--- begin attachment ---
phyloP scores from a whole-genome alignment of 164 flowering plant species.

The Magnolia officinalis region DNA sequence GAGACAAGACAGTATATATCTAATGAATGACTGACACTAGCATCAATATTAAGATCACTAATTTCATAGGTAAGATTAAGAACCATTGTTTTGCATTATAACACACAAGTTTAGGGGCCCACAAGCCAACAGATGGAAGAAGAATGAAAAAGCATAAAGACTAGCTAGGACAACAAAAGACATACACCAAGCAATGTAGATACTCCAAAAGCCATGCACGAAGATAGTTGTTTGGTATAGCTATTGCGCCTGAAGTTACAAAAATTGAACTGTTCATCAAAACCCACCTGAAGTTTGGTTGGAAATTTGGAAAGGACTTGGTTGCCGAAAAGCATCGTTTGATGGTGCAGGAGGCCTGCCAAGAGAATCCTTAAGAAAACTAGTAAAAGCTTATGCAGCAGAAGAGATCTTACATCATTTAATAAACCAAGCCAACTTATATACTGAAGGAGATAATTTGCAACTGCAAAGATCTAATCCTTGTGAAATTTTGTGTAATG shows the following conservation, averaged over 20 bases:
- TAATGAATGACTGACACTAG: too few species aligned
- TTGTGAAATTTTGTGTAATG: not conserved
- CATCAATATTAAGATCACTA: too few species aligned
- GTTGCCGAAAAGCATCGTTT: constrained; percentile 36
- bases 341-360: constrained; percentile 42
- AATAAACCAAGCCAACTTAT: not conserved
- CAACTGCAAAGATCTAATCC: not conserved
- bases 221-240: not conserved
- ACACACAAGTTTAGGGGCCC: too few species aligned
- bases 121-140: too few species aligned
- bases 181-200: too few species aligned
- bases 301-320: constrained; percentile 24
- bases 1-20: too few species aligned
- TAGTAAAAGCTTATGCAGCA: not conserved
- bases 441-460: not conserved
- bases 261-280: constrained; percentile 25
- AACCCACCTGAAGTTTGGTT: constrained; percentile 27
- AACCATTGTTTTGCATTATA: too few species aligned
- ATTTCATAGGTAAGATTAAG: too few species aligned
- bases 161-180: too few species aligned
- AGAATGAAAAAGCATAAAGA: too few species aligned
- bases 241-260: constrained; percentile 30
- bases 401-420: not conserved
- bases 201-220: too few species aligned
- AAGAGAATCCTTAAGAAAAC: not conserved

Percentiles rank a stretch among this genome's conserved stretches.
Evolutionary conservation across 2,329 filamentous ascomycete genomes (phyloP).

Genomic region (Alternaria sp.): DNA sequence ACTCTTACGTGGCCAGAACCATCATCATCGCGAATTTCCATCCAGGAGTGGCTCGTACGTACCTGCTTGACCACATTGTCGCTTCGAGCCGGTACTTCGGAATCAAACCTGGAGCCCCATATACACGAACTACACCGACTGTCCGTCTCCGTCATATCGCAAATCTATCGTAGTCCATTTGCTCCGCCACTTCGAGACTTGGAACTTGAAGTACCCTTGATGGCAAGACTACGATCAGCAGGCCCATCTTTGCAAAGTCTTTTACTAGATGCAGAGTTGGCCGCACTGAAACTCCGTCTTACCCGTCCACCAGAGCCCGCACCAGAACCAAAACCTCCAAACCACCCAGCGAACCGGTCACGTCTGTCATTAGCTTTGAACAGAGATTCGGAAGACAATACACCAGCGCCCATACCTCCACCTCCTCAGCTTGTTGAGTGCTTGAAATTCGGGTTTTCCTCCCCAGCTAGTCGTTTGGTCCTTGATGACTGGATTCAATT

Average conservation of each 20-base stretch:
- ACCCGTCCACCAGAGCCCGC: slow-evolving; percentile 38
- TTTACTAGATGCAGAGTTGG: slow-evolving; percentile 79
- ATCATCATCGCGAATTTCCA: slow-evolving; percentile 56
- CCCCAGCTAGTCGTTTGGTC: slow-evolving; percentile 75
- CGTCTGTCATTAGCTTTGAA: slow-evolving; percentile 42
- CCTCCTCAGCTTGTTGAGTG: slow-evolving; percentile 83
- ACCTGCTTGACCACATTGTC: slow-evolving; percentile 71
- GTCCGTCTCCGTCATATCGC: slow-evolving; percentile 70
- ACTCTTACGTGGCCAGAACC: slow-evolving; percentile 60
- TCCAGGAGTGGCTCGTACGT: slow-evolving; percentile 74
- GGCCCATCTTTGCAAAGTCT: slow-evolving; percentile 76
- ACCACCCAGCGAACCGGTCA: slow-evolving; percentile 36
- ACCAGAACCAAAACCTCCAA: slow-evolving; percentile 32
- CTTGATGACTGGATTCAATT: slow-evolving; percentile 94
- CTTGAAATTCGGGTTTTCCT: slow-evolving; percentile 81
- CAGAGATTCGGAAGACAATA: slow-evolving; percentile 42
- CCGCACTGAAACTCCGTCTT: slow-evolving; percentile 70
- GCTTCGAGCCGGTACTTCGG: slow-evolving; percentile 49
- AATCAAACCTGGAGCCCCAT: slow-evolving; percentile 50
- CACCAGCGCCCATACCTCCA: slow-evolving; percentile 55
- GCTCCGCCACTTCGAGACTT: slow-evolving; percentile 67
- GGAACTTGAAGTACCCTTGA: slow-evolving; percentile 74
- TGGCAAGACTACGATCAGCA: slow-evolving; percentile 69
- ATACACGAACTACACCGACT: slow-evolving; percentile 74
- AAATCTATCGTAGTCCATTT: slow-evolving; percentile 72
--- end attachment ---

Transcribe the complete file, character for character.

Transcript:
phyloP scores from a whole-genome alignment of 164 flowering plant species.

The Magnolia officinalis region DNA sequence GAGACAAGACAGTATATATCTAATGAATGACTGACACTAGCATCAATATTAAGATCACTAATTTCATAGGTAAGATTAAGAACCATTGTTTTGCATTATAACACACAAGTTTAGGGGCCCACAAGCCAACAGATGGAAGAAGAATGAAAAAGCATAAAGACTAGCTAGGACAACAAAAGACATACACCAAGCAATGTAGATACTCCAAAAGCCATGCACGAAGATAGTTGTTTGGTATAGCTATTGCGCCTGAAGTTACAAAAATTGAACTGTTCATCAAAACCCACCTGAAGTTTGGTTGGAAATTTGGAAAGGACTTGGTTGCCGAAAAGCATCGTTTGATGGTGCAGGAGGCCTGCCAAGAGAATCCTTAAGAAAACTAGTAAAAGCTTATGCAGCAGAAGAGATCTTACATCATTTAATAAACCAAGCCAACTTATATACTGAAGGAGATAATTTGCAACTGCAAAGATCTAATCCTTGTGAAATTTTGTGTAATG shows the following conservation, averaged over 20 bases:
- TAATGAATGACTGACACTAG: too few species aligned
- TTGTGAAATTTTGTGTAATG: not conserved
- CATCAATATTAAGATCACTA: too few species aligned
- GTTGCCGAAAAGCATCGTTT: constrained; percentile 36
- bases 341-360: constrained; percentile 42
- AATAAACCAAGCCAACTTAT: not conserved
- CAACTGCAAAGATCTAATCC: not conserved
- bases 221-240: not conserved
- ACACACAAGTTTAGGGGCCC: too few species aligned
- bases 121-140: too few species aligned
- bases 181-200: too few species aligned
- bases 301-320: constrained; percentile 24
- bases 1-20: too few species aligned
- TAGTAAAAGCTTATGCAGCA: not conserved
- bases 441-460: not conserved
- bases 261-280: constrained; percentile 25
- AACCCACCTGAAGTTTGGTT: constrained; percentile 27
- AACCATTGTTTTGCATTATA: too few species aligned
- ATTTCATAGGTAAGATTAAG: too few species aligned
- bases 161-180: too few species aligned
- AGAATGAAAAAGCATAAAGA: too few species aligned
- bases 241-260: constrained; percentile 30
- bases 401-420: not conserved
- bases 201-220: too few species aligned
- AAGAGAATCCTTAAGAAAAC: not conserved

Percentiles rank a stretch among this genome's conserved stretches.
Evolutionary conservation across 2,329 filamentous ascomycete genomes (phyloP).

Genomic region (Alternaria sp.): DNA sequence ACTCTTACGTGGCCAGAACCATCATCATCGCGAATTTCCATCCAGGAGTGGCTCGTACGTACCTGCTTGACCACATTGTCGCTTCGAGCCGGTACTTCGGAATCAAACCTGGAGCCCCATATACACGAACTACACCGACTGTCCGTCTCCGTCATATCGCAAATCTATCGTAGTCCATTTGCTCCGCCACTTCGAGACTTGGAACTTGAAGTACCCTTGATGGCAAGACTACGATCAGCAGGCCCATCTTTGCAAAGTCTTTTACTAGATGCAGAGTTGGCCGCACTGAAACTCCGTCTTACCCGTCCACCAGAGCCCGCACCAGAACCAAAACCTCCAAACCACCCAGCGAACCGGTCACGTCTGTCATTAGCTTTGAACAGAGATTCGGAAGACAATACACCAGCGCCCATACCTCCACCTCCTCAGCTTGTTGAGTGCTTGAAATTCGGGTTTTCCTCCCCAGCTAGTCGTTTGGTCCTTGATGACTGGATTCAATT

Average conservation of each 20-base stretch:
- ACCCGTCCACCAGAGCCCGC: slow-evolving; percentile 38
- TTTACTAGATGCAGAGTTGG: slow-evolving; percentile 79
- ATCATCATCGCGAATTTCCA: slow-evolving; percentile 56
- CCCCAGCTAGTCGTTTGGTC: slow-evolving; percentile 75
- CGTCTGTCATTAGCTTTGAA: slow-evolving; percentile 42
- CCTCCTCAGCTTGTTGAGTG: slow-evolving; percentile 83
- ACCTGCTTGACCACATTGTC: slow-evolving; percentile 71
- GTCCGTCTCCGTCATATCGC: slow-evolving; percentile 70
- ACTCTTACGTGGCCAGAACC: slow-evolving; percentile 60
- TCCAGGAGTGGCTCGTACGT: slow-evolving; percentile 74
- GGCCCATCTTTGCAAAGTCT: slow-evolving; percentile 76
- ACCACCCAGCGAACCGGTCA: slow-evolving; percentile 36
- ACCAGAACCAAAACCTCCAA: slow-evolving; percentile 32
- CTTGATGACTGGATTCAATT: slow-evolving; percentile 94
- CTTGAAATTCGGGTTTTCCT: slow-evolving; percentile 81
- CAGAGATTCGGAAGACAATA: slow-evolving; percentile 42
- CCGCACTGAAACTCCGTCTT: slow-evolving; percentile 70
- GCTTCGAGCCGGTACTTCGG: slow-evolving; percentile 49
- AATCAAACCTGGAGCCCCAT: slow-evolving; percentile 50
- CACCAGCGCCCATACCTCCA: slow-evolving; percentile 55
- GCTCCGCCACTTCGAGACTT: slow-evolving; percentile 67
- GGAACTTGAAGTACCCTTGA: slow-evolving; percentile 74
- TGGCAAGACTACGATCAGCA: slow-evolving; percentile 69
- ATACACGAACTACACCGACT: slow-evolving; percentile 74
- AAATCTATCGTAGTCCATTT: slow-evolving; percentile 72